How to run an apartment background check

How to Run an Apartment Background Check



Remember that this material is intended to provide you with helpful information and is not to be relied upon to make decisions, nor is this material intended to be or construed as legal advice. You are encouraged to consult your legal counsel for advice on your specific business operations and responsibilities under applicable law. Trademarks used in this material are the property of their respective owners and no affiliation or endorsement is implied.

Running an apartment background check is a great way for landlords to protect their property and other tenants. Through background checks, you can get vital information, such as criminal history, past evictions, and employment verification. You can also receive detailed credit reports that can give you a clearer picture of a prospective tenant’s financial situation. To learn how to run an apartment background check, continue reading below.

Being a landlord can feel like a game of Texas Hold ‘Em. You’re looking around the table at prospective tenants, wondering if they’re bluffing or what they really have cooking in their hand. If you play your cards right, you might win the jackpot. Likewise, one bad decision could means losing all your chips.

Landlords often win big from strong rental markets. Between 2006 and 2016, rentership growth outpaced homeownership in 97 of 100 large U.S. cities according to RentCafe. This is good news for you. Strong rental markets make for bigger applicant pools, which means landlords can be pickier about tenants.

However, though the recent odds favor landlords, the threat of expensive repairs, property destruction, and legal action looms behind every next deal. While nonpayment of rent is a landlords’ top concern, eviction is a close second. Legal proceedings can cost thousands of dollars and take weeks—or even months—to complete. Even tenant turn-over can reach upwards of $1,750 a month.

To protect yourself, you need some confidence that all potential renters are qualified and likely to honor their lease terms, regarding:

  • Duration of tenancy
  • Unit maintenance
  • Rental payments

Unlike poker, keeping an ace up your sleeve isn’t cheating. In fact, it’s essential to protecting your assets. What is the secret weapon for independent landlords thorough apartment background checks and rental screening through a reputable service like SmartMove.

Without running an apartment background check, it could be impossible to determine if your prospective tenant can meet their financial responsibilities—or if your rental business might fold.

Rentership growth has outpaced homeownership in 97/100 large cities

What is Included in a Background Check for an Apartment

Running apartment background checks provides landlords with information that helps assess candidates. A thorough apartment background check should include the following:

  • Criminal history
  • Detailed credit report
  • Income verification
  • Past evictions
  • Employment verification

Each category is explained in detail in the sections below. Additionally, you’ll find instructions for how to conduct a legal background check for a rental property on your own.

Criminal Background Check

SmartMove user survey showed that at least 60% of landlords agree that criminal history is more important than credit history. It certainly makes sense. While the ability to pay rent on time is essential for steady rental income, there’s ultimately no price tag you can put on safety.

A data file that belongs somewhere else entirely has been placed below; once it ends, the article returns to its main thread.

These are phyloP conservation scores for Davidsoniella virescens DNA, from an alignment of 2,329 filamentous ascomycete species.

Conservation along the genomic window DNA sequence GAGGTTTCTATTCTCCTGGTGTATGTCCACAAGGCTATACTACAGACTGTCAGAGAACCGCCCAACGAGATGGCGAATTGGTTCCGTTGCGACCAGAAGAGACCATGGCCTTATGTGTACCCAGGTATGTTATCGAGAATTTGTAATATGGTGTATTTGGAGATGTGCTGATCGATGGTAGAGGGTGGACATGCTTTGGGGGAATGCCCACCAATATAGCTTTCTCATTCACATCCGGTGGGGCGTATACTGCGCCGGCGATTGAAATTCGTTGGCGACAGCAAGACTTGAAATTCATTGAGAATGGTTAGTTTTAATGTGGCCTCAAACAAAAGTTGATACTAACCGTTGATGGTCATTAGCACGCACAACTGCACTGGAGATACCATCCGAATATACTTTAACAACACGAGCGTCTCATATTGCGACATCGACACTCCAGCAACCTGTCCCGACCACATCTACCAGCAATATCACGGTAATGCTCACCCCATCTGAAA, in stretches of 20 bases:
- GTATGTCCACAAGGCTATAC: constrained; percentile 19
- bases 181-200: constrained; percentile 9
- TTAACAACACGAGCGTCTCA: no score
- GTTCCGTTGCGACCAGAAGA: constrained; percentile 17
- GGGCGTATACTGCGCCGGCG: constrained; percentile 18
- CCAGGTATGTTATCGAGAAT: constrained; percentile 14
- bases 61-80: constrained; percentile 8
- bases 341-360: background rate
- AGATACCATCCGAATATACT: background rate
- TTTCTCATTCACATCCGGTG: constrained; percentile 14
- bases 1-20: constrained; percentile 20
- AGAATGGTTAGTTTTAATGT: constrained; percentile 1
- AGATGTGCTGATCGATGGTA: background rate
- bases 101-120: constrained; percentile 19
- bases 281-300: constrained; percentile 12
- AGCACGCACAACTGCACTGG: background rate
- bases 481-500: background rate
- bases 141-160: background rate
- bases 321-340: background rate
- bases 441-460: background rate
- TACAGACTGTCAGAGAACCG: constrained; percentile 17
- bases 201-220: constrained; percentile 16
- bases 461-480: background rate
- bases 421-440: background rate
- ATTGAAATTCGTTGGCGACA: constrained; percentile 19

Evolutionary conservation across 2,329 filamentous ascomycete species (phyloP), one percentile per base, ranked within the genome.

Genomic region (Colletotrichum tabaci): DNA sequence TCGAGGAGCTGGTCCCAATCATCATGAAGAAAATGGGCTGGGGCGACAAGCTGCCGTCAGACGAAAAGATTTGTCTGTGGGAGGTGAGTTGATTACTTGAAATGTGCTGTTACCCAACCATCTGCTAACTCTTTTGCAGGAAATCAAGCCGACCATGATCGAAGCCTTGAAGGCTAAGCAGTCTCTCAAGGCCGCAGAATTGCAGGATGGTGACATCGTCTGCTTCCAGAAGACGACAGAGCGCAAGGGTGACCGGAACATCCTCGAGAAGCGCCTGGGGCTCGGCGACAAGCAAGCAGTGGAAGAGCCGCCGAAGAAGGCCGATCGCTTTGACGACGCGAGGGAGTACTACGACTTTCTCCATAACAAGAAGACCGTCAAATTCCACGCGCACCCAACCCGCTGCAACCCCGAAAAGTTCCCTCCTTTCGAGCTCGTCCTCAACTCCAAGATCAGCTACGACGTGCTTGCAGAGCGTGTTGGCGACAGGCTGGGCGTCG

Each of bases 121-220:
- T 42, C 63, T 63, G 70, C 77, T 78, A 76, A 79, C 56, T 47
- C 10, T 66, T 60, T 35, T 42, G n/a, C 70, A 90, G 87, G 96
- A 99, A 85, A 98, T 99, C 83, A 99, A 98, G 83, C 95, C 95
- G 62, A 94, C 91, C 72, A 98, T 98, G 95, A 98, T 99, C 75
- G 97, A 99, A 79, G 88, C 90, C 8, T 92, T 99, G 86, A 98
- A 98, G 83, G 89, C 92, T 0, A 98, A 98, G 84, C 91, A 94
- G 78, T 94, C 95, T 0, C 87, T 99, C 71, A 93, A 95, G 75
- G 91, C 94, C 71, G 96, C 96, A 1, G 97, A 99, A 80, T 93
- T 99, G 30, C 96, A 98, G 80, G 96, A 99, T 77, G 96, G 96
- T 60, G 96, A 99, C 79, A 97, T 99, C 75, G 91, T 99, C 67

You might have a good gut feeling about a prospective tenant. Unfortunately, that’s rarely enough. It’s shockingly common for rental applicants to have a criminal past. TransUnion SmartMove data shows that as many as 28% (nearly one-third) of screened tenants have a criminal hit on their record. Are you willing to take those odds?

Nearly ⅓ of applicants had a criminal hit on their record

Not every past crime spells certain doom for your rental business. Some could be unrelated misdemeanors, traffic violations, or charges from decades ago. Still, it’s essential to check for patterns that could put your property and business at risk.

Criminal background checks result in reports that may show offenses at county, state, and federal levels. Most display various offense information such as:

  • Current pending charges
  • Misdemeanor convictions
  • Felony convictions
  • Acquitted charges
  • Dismissed charges

Running a criminal background check when conducting tenant screening helps:

  • Ensure safety: You’re responsible for the safety of other tenants, neighbors, your property, and yourself.
  • Avoid property damage: Background checks can help reveal an applicant’s potentially dangerous tendencies and help you predict if your tenant is likely to damage your unit and livelihood.
  • Narrow your pool of applicants: The prospect of going through a criminal background check may dissuade fraudsters with ill-intentions from applying. This may result in a smaller but more qualified applicant pool.

Pro Tip: It's fine to mention the criminal record check requirement within your mandatory tenant screening policy. However, you should not say that applicants with a criminal history are banned from applying. Doing so may be considered a form of discrimination.

As you learn how to conduct an apartment background check, follow all government regulations regarding denying applicants based on criminal history. The US Department of Housing and Urban Development (HUD) states that the use of blanket policies to deny applicants with criminal records might lead to a disparate impact on protected classes.